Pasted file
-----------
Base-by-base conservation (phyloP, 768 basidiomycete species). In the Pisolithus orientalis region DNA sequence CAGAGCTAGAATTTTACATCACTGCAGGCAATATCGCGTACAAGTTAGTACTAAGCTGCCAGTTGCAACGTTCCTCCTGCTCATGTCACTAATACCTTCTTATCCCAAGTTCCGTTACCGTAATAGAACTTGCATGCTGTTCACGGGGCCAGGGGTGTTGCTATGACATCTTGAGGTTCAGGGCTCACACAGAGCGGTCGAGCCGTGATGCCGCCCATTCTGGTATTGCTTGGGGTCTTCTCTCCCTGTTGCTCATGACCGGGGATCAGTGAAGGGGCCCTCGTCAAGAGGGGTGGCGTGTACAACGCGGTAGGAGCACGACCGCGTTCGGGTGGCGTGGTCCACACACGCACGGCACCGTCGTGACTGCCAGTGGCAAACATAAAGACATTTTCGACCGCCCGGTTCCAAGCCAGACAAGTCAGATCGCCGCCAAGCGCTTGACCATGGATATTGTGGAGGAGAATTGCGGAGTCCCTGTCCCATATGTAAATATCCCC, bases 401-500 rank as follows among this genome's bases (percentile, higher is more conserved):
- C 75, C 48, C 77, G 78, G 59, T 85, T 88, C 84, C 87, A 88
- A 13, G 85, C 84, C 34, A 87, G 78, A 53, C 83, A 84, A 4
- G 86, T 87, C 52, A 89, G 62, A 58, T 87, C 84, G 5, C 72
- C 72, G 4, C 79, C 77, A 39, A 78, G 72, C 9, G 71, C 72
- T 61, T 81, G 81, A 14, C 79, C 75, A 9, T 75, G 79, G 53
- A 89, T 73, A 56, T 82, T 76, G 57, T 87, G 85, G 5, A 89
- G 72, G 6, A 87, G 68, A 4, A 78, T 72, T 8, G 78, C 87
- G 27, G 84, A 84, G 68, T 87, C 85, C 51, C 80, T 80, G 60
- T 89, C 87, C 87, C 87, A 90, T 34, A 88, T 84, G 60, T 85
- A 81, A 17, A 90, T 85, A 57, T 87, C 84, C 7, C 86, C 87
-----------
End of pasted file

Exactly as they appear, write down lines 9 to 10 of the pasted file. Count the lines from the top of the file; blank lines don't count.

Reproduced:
- G 27, G 84, A 84, G 68, T 87, C 85, C 51, C 80, T 80, G 60
- T 89, C 87, C 87, C 87, A 90, T 34, A 88, T 84, G 60, T 85